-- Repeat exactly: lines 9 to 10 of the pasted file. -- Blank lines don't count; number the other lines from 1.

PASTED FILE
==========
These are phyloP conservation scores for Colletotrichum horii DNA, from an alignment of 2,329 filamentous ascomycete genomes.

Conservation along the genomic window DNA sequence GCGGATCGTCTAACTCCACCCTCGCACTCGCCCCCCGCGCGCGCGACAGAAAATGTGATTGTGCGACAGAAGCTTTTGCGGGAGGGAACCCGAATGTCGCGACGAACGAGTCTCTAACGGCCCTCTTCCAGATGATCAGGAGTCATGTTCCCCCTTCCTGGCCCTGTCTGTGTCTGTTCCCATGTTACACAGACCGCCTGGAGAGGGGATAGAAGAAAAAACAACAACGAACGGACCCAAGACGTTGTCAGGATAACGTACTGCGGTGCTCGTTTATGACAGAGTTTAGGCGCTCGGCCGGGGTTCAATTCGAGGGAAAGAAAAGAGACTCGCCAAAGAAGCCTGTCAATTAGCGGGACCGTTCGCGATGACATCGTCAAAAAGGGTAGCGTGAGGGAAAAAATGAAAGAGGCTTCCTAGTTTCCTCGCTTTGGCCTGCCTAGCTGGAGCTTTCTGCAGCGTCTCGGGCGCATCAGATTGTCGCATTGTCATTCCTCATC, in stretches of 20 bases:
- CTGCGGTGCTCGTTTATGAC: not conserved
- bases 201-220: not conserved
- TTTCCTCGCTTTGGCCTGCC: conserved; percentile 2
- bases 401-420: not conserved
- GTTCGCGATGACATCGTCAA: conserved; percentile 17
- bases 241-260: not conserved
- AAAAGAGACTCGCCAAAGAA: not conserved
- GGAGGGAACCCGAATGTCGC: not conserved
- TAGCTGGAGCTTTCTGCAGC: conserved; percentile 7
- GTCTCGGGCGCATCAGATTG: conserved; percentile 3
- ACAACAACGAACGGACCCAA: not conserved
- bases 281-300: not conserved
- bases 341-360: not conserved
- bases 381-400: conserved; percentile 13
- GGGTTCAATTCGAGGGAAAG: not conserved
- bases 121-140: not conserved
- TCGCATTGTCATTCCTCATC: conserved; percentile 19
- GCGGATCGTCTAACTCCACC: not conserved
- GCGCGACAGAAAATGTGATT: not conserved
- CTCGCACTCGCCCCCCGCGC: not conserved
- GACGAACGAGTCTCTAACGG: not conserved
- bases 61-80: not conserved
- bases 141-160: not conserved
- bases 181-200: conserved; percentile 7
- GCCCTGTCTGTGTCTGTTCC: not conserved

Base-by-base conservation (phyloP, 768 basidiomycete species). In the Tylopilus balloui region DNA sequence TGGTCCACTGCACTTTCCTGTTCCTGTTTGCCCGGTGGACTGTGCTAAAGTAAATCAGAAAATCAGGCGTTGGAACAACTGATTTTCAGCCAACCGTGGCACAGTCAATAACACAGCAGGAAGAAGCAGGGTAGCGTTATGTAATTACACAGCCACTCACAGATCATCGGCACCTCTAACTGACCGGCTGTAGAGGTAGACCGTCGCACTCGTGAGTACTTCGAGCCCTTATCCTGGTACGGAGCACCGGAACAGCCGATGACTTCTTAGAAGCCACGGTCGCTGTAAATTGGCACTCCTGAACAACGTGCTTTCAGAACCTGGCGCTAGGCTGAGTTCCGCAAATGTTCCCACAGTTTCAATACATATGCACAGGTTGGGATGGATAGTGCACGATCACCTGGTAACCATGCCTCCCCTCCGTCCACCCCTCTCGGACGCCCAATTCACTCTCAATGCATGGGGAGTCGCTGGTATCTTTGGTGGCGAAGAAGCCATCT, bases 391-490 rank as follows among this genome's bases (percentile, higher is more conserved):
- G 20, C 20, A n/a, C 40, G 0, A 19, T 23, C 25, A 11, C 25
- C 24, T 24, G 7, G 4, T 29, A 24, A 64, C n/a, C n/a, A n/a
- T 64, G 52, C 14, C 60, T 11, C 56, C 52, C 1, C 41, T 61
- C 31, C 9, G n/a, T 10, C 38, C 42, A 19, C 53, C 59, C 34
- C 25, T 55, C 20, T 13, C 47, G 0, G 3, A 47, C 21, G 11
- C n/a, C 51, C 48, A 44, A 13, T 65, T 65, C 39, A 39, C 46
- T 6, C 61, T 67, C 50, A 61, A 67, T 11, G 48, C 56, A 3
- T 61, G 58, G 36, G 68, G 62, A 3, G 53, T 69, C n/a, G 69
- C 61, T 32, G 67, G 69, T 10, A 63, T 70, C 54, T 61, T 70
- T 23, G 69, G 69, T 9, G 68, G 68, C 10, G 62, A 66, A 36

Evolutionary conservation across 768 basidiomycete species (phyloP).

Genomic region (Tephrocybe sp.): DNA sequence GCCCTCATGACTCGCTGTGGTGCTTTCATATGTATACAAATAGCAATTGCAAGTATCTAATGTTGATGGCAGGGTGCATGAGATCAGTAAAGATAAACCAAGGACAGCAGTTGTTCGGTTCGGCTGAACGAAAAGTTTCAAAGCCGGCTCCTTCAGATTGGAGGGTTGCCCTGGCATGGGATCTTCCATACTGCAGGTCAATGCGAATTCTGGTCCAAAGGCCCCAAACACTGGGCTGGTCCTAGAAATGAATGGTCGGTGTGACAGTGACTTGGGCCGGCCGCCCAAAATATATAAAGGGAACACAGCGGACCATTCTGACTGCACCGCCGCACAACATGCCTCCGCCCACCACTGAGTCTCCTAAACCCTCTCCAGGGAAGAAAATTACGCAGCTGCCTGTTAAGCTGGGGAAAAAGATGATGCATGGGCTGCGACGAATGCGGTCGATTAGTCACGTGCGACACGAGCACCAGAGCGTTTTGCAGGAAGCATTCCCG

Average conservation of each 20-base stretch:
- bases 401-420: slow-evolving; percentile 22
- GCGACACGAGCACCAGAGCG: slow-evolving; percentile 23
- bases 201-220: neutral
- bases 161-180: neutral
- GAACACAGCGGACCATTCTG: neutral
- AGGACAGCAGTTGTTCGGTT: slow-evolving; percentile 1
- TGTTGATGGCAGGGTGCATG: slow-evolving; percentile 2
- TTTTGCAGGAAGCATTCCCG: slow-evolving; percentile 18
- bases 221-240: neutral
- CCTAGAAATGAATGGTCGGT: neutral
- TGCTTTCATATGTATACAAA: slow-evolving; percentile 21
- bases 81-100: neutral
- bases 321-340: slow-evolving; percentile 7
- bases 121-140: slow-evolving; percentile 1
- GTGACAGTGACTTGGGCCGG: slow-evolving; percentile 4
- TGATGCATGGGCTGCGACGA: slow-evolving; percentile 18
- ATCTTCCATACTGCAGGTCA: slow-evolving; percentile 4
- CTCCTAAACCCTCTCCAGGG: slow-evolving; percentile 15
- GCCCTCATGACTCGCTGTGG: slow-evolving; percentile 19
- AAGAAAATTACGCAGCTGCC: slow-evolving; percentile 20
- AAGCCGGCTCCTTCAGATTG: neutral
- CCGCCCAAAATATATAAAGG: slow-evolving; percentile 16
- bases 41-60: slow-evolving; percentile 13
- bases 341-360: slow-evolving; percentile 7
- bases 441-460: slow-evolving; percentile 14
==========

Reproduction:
- AAAAGAGACTCGCCAAAGAA: not conserved
- GGAGGGAACCCGAATGTCGC: not conserved